I know what you’re saying, Daphne! I took tremendous abuse from my high school principal because I was smart and self-motivated; it took me years to figure out why he was so antagonistic. But I still think—hope—there’s a better option than sending young teens to college! Surely there’s an alternative, such as my taking college courses in high school, that will keep them stimulated.

6. Cynthia - December 31, 2008

Now that it has been a significant period of time since I graduated from college (20+ years to be exact), I feel qualified enough in life to say, with a level of certainty, that my college days, though tough, are part of my fondest memories. I was privileged enough to be able to attend a near-tuition free institution, though one of the most competitive in the nation, and was bestowed the honor of getting a sound education with a group of the most modest, talented, and generous bunch. A core group of us (10-20) are still very close friends and have maintained close ties though we all have very separate and distinct lives. Most of us are not working in the field of study we focused on in academia, but I am certain, deep in our hearts, we are very glad that we went to the institution we attended and learned a great deal from our professors and each other.

That sounds like my undergraduate experience, Cynthia! (Except for the tuition-free part, sigh.) And it’s why I think parents shouldn’t push their kids into college before they’re ready. College should be a time to treasure, and the social aspect is as vital a part of that as the education itself.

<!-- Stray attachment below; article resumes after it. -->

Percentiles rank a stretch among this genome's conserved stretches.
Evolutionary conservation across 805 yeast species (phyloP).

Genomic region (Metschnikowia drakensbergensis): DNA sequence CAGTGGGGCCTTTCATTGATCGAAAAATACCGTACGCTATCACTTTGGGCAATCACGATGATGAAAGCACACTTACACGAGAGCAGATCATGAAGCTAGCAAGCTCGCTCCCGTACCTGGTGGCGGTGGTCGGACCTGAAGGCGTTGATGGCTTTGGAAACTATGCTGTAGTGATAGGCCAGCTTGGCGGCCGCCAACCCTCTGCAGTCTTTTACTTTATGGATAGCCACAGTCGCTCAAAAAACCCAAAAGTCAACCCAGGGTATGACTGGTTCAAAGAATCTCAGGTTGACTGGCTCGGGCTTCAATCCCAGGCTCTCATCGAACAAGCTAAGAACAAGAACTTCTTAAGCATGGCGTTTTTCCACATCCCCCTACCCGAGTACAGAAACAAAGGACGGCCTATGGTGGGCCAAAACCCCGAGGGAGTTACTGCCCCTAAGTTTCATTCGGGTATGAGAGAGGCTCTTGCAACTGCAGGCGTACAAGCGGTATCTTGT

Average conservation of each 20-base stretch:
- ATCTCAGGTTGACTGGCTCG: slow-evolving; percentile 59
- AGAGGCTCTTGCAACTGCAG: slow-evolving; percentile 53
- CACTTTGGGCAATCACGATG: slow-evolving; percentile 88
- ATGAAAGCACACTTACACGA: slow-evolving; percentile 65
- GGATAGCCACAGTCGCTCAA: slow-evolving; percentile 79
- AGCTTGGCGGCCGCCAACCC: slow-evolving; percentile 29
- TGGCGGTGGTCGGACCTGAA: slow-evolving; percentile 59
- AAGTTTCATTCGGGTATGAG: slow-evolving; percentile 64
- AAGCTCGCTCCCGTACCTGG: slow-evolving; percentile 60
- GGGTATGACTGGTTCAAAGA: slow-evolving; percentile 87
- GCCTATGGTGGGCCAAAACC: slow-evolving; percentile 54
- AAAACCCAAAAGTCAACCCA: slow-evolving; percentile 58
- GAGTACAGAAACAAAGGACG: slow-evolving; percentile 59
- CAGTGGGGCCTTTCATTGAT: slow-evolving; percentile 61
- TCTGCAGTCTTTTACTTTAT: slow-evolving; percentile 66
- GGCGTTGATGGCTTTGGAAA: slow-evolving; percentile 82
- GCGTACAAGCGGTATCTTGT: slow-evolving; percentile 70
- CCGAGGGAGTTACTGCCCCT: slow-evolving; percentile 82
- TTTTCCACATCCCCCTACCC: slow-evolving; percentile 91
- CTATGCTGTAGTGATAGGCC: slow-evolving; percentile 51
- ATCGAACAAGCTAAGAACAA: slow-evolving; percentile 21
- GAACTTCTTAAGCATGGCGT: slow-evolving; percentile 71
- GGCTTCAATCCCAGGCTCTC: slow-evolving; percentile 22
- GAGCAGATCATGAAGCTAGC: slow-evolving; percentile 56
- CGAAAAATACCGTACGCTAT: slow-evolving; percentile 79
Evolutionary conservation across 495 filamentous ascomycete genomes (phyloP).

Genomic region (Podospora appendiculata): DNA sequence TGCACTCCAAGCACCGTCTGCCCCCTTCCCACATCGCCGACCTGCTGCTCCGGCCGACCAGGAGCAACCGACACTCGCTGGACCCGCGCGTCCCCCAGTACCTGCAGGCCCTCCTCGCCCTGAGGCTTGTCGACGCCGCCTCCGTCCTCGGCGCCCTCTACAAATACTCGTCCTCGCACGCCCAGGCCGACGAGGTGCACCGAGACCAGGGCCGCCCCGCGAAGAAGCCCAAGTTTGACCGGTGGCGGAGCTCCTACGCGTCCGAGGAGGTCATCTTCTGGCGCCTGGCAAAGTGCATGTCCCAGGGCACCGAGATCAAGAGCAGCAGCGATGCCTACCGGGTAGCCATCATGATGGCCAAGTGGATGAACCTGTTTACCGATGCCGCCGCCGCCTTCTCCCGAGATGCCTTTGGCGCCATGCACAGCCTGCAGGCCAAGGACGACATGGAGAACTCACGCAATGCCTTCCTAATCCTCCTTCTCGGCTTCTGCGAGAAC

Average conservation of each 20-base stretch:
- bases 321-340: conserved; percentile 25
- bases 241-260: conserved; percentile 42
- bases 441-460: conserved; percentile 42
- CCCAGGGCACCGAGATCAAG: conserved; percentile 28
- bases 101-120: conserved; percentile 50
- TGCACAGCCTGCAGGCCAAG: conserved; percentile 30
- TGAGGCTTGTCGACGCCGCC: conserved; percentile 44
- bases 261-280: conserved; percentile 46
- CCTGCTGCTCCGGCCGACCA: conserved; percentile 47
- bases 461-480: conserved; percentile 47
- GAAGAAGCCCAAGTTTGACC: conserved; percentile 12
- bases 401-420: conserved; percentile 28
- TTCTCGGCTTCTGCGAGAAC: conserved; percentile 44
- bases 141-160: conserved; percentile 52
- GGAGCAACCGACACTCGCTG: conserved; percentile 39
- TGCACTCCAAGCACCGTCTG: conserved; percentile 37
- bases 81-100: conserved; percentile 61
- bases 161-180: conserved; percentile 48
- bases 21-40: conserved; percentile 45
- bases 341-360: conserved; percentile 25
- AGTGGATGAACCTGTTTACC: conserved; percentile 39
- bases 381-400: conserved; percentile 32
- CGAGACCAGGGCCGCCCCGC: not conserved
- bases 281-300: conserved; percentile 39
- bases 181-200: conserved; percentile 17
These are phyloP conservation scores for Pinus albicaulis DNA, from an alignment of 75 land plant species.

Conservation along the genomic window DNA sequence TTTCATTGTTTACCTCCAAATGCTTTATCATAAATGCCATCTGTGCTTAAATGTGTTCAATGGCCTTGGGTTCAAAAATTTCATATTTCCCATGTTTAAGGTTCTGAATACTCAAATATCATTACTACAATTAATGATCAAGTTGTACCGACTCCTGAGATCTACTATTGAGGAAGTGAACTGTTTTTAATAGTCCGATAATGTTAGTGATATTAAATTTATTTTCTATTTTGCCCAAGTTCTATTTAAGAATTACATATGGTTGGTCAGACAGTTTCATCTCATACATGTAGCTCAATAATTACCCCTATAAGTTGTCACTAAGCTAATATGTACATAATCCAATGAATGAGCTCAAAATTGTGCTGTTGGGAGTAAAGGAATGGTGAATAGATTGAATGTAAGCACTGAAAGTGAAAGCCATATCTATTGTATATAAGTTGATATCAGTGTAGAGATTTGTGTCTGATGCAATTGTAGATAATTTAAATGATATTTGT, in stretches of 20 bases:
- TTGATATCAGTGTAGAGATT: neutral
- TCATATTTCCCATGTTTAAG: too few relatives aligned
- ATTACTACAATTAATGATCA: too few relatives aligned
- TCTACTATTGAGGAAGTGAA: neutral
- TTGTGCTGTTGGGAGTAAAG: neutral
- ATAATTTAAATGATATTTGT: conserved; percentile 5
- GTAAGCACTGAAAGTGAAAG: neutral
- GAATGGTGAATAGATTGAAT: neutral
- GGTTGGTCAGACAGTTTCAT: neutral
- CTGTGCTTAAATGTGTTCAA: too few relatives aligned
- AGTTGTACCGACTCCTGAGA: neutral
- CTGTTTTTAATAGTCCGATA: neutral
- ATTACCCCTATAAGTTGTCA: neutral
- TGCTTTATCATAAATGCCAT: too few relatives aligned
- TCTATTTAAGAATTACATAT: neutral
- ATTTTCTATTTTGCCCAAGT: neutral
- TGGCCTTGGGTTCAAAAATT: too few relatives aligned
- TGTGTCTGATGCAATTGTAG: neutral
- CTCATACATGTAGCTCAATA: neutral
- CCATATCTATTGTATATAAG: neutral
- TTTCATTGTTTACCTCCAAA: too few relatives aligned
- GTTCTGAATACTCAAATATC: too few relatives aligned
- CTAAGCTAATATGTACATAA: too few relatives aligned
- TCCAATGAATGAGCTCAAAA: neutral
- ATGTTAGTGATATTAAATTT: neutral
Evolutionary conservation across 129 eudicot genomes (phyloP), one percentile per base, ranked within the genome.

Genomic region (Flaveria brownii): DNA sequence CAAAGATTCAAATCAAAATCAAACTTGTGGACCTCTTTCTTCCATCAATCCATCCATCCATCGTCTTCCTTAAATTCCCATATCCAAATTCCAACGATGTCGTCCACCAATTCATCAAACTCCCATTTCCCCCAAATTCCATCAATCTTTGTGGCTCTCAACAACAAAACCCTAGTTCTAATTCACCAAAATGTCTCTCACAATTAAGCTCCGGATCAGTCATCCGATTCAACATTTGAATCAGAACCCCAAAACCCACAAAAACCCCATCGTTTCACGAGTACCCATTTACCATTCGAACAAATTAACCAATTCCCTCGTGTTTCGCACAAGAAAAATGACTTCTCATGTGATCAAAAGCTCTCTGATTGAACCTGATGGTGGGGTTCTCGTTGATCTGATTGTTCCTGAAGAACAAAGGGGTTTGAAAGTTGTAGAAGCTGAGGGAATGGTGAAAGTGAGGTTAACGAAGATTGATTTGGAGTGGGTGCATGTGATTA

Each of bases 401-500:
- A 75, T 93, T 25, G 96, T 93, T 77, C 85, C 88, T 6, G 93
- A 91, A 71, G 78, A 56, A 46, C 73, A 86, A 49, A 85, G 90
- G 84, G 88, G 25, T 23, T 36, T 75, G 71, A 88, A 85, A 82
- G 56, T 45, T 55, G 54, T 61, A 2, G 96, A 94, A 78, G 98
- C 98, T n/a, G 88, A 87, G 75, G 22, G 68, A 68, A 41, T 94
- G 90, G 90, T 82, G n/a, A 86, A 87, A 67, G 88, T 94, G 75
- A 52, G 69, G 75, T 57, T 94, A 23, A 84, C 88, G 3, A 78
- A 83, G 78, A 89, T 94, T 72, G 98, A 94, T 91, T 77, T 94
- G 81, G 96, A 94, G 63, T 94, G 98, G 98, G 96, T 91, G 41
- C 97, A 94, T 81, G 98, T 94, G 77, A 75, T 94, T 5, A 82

7. Maximilian - April 1, 2010

If I had to come up with an on the spot answer about what college is for, I’d have to say It’s a place where common knowledge and its proponents are selling their information in a very rigid/structured way. There’s a sense of over-complication in all its areas which seem to serve in helping the natural perspective about the coursework remain considerably severe/earnest. There’s a measure of contradiction in the whole work of it. The school system spends all of its time making you do as it says, telling you how to think, punitively handling any misalignment from their behavioral requirements, and suddenly you’re finally handed back the reigns, alloted a bit of creativity and ironically one finds themselves lacking the concept or gumption of where to start and how to continue. So, they fall into meaningless jobs serving a braver (wo)man’s vision about how life should be lived. Of the people I’ve discussed the topic with, 1 found their college expertise directly useful in actually procuring work. Statistics effectively mean very little but for me, what I can tell of it, college is just the next stage for the herd. I’d much prefer one to get a vision about what resonates with them, fine tune their social skills and capacity to discern specific unspoken cultural requirements of an industry (by far the most vital skill to my mind), and develop courage enough to implement a useful (profitable) contribution to society in that area while simultaneously defending your importance and retaining dignity and self-possession.

We should do what’s useful to us, in fact, I venture to say a professional tutor would not only be more practical, it would test your mettle because people would look for competency instead of the certificate of vouched reliability (your BS or whatever the degree). We’d be held a higher standard, and not only that but we’d actually be doing something we want to do instead of just what we’re told – which always strangely seems to fit perfectly in the advantage of the one who’s doing the telling. A mentor in the field and hands-on, on the job, training is infinitely more useful than book study in most fields (not the highly technical ones, of course – so for those ‘egghead’ sorts, and I say that with love, college is perfect. For the rest of us though, I say specialize).